On September 11, 2007 another victim's name will be read from the list of victims who died in the attacks of September 11.
Felicia Dunn-Jones died just five months after the towers fell. The addition of Dunn-Jones, a 42-year-old civil rights attorney, to New York City's Sept. 11 death toll occurred in a year that sharply focused on post-Sept. 11 illness — and the legacy of the cleanup of ground zero — more than ever before.
Doctors published more studies establishing direct links to respiratory illnesses and the exposure to the mixture of pulverized concrete, asbestos, mercury and other toxins that wafted over ground zero for close to a year. One study showed a powerful connection to sarcoidosis — the lung-scarring disease that killed Dunn-Jones — and city firefighters.
"We are not about to abandon the men and women who helped lift our city back onto its feet during our greatest time of need," Mayor Michael Bloomberg said at the time.
Three months later, city Medical Examiner Charles Hirsch surprised many by adding Dunn-Jones' name to the official Sept. 11 victims' list.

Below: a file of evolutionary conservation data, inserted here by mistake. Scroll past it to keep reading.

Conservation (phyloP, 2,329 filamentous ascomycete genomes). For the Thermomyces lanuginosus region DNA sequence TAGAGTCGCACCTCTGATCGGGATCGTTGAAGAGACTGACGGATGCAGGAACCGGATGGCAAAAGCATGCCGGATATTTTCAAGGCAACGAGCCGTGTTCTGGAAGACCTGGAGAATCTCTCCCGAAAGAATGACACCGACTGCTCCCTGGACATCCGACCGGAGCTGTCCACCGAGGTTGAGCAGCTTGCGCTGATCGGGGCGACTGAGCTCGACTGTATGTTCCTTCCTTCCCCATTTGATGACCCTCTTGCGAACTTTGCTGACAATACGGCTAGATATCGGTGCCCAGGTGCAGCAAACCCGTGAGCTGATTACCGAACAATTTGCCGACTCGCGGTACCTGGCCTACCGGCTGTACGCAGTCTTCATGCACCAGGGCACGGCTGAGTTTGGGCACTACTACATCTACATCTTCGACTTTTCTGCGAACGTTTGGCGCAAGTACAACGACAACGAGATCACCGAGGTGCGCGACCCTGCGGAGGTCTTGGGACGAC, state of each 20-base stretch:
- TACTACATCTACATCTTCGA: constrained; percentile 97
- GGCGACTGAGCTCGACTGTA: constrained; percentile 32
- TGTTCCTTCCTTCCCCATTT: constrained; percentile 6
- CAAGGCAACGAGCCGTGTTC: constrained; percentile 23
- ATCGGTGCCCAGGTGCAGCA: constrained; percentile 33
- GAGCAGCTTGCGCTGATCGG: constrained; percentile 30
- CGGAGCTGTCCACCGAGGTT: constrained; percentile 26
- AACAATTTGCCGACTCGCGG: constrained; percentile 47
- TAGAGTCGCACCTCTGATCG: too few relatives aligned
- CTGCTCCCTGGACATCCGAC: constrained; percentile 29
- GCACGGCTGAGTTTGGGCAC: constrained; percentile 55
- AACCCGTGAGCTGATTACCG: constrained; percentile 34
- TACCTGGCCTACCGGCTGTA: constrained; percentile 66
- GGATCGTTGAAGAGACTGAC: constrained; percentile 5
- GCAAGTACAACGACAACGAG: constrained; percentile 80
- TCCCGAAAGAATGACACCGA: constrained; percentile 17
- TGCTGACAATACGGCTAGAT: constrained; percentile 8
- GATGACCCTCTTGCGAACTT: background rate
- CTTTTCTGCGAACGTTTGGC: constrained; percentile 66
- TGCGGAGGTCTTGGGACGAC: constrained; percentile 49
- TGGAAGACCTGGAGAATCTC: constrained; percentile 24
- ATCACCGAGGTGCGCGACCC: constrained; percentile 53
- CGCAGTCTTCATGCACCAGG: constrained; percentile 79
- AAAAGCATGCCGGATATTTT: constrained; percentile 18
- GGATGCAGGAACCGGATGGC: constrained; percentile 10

Citing "accumulated scientific research" that linked sarcoidosis to ground zero exposure, Hirsch wrote in May, "the Office of the Chief Medical Examiner has thus concluded that Mrs. Dunn-Jones' exposure to World Trade Center dust on 9/11/01 contributed to her death and it has been ruled a homicide."
On Sept. 11, while her husband, Joseph Jones watched planes hit the towers from the Staten Island Ferry terminal, Dunn-Jones tried to escape her office a block from the north tower. She put a piece of clothing over her face but couldn't keep the choking, white dust out of her lungs, Jones said.
Dunn-Jones was added to Staten Island's Sept. 11 memorial first in 2005, but "we still hadn't given up on the 9/11 thing," he said.
After receiving letters from Feinberg, U.S. Rep. Carolyn Maloney and others, Hirsch reached a new decision on May 23.